Few days ago I've started a post about dinner party manners. Over there we have learned some tricks that every hostess needs to know in order to treat her guests right; and in order to make a dinner party into a success story.
Today, allow me to adress the scariest of all: the table setting.
As with many things on this blog, will are calling Emiliy Post to assist us on this. So, we are againg reaching out to her book "Etiquette in society, in business, in politics and at home"
Everything on the table must be geometrically spaced; the centerpiece in the actual center, the "places" at equal distances, and all utensils balanced; beyond this one rule you may set your table as you choose.
General Table Setting Guidelines
The lower edges of the utensils should be aligned with the bottom rim of the plate, about two centimeters up from the edge of the table. To avoid hiding a utensil under the rim of a plate or bowl, lay it approximately two centimeters away from the plate's side. To eliminate fingerprints on the handle, hold flatware by the "waist," the area between the handle and the eating end of the utensil.
Elbow room requires a minimum of 35 centimeters between place settings, or approximately 60 centimeteres from the center of one place setting to the middle of the next.
Butter should be waiting on butter plates, the glasses filled with water, and the wine ready to be served before the guests are seated. The water glass should be placed approximately two centimeters from the tip of the dinner knife.
Place knives with blades facing the plate.
Do not place over three pieces of flatware on either side of the plate at one time (except forks if an oyster fork is used). When an uneven number of people are seated, the odd-numbered place settings are laid opposite the middle of the even-numbered place settings.
The Formal Table Setting
To avoid clutter, the general rule for a any table setting is to include no more than three utensils on either side of the dinner plate at a time. The exception is the oyster (or seafood) fork, which may be placed to the right of the last spoon even when it is the fourth utensil to the right of the plate. The initial table setting for a typical formal dinner should look something like this:
Service Plate. Place the service plate in the center of the place setting.
Butter Plate. A small bread plate is placed above the forks, above and to the left of the service plate.
Water Glass. The water goblet is placed above each guest's dinner knife. The other glasses are then arranged around the water glass as follows:
Champagne Glass. A champagne flute may be located between the water glass and the wine glasses.
Red Wine Glass. Red wine glasses have a wider globe and may be cupped in the palm of your hand if you choose.
White Wine Glass. The glass with the longer stem and cylindrical globe is the white wine glass. White wine glasses should only be held by the stem.
Sherry Glass. A small sherry glass may also be present to the right of the wine glasses. This may signal that sherry will be served with the soup course.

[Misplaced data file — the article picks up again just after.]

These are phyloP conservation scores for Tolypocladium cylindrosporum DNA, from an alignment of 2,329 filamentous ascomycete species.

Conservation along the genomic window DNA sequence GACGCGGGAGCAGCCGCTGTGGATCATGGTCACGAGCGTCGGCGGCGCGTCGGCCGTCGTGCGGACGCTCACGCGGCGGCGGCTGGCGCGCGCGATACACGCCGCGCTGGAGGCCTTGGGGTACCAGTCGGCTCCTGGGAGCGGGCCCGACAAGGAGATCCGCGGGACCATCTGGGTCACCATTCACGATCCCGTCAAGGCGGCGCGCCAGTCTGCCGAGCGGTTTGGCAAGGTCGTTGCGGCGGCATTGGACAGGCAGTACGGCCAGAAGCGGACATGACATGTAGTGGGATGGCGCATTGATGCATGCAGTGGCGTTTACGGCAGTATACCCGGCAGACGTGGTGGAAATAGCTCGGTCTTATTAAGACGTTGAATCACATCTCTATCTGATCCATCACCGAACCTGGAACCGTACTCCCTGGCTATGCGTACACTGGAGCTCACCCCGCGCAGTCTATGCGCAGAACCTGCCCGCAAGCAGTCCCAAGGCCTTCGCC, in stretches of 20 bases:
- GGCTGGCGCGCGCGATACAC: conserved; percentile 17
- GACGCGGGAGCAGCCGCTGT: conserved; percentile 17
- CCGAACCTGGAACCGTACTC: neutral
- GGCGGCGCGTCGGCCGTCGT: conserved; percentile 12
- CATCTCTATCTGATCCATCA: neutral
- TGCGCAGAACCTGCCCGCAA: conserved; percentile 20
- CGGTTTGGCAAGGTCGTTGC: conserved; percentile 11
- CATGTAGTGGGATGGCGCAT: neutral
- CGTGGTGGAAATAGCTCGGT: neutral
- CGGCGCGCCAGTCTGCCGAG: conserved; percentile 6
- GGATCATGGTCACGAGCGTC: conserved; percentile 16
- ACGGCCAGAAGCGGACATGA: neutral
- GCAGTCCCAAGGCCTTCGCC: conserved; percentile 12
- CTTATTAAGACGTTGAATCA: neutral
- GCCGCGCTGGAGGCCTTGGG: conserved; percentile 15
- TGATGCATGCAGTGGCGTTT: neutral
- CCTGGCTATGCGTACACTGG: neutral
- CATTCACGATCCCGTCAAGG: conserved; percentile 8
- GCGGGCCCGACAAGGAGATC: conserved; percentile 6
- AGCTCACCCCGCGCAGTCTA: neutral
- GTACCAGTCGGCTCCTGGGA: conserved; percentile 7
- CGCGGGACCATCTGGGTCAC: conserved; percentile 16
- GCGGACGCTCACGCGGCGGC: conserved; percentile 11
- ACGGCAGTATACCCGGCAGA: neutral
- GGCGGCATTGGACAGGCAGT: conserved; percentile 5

Salad Fork. Directly to the plate's left. Two centimeters from the plate.
Dinner Fork. Left of the salad fork.
Fish Fork. On the dinner fork's left.
Dinner Knife. (Or meat knife if meat will be served.) Directly to the right of the plate. Two centimeters from the plate.
Fish Knife. On the dinner knife's right.
Butter Knife. On the butter plate, diagonally with the handle toward the guest.
Soup Spoon and/or Fruit Spoon. Right of the knives.
Oyster Fork. If present, on the right of the soup (or fruit) spoon.
Also known as the seafood fork.
The only fork placed on the right side of the place setting.
The fork tines are placed in the bowl of the soup spoon with the handle at a 45-degree angle.
It may also be laid next to the soup spoon in a parallel position.
Dessert Spoons and Forks.
A dessert fork and/or spoon may be placed horizontally above the dinner plate.
These utensils may also be provided when dessert is served.
Salt and Pepper.
Salt Shaker. The salt shaker is placed to the right of the pepper shaker.
Pepper Shaker. The pepper shaker is to the left of the salt shaker, and is angled slightly above the salt shaker.
Salt and Pepper Shakers. They are placed above the cover or between two place settings.
Salt Cellars. At formal affairs, salt is always applied from a salt cellar, a method that provides controlled use of salt. A small spoon is presented in the salt cellar and used to sprinkle salt over food.
Finger bowls may be placed on the table at the end of the meal.
The Informal Table Setting
Depending upon the occasion, you may want to use a "formal" table setting or an "informal" table setting. For most of us, the need to set a truly formal table is almost nonexistent. With this in mind, I'll show you an informal table setting - appropriate for most occasions:
Much more simple than the "formal" one
and much more suitable for a house-parties
of today's folks.
Although a formal dinner requires either a tablecloth, at informal dinners a tablecloth is optional. A bare table with place mats is the alternative
Flowers or bowls of fruit work well as a centerpiece. Make sure the centerpiece doesn't stand so tall that guests can't see over it.
Candles, if meant to be merely ornamental, are placed on either side of the centerpiece. Or, place one candle above each place setting if they will be used as the only source of light.
My dear friends, if this scares you, rest assured: no true friend of yours should mind even if you invite them over for a quick snack and serve your food in plastic containers. A true friend leaves his/hers judgement outside once entering your home.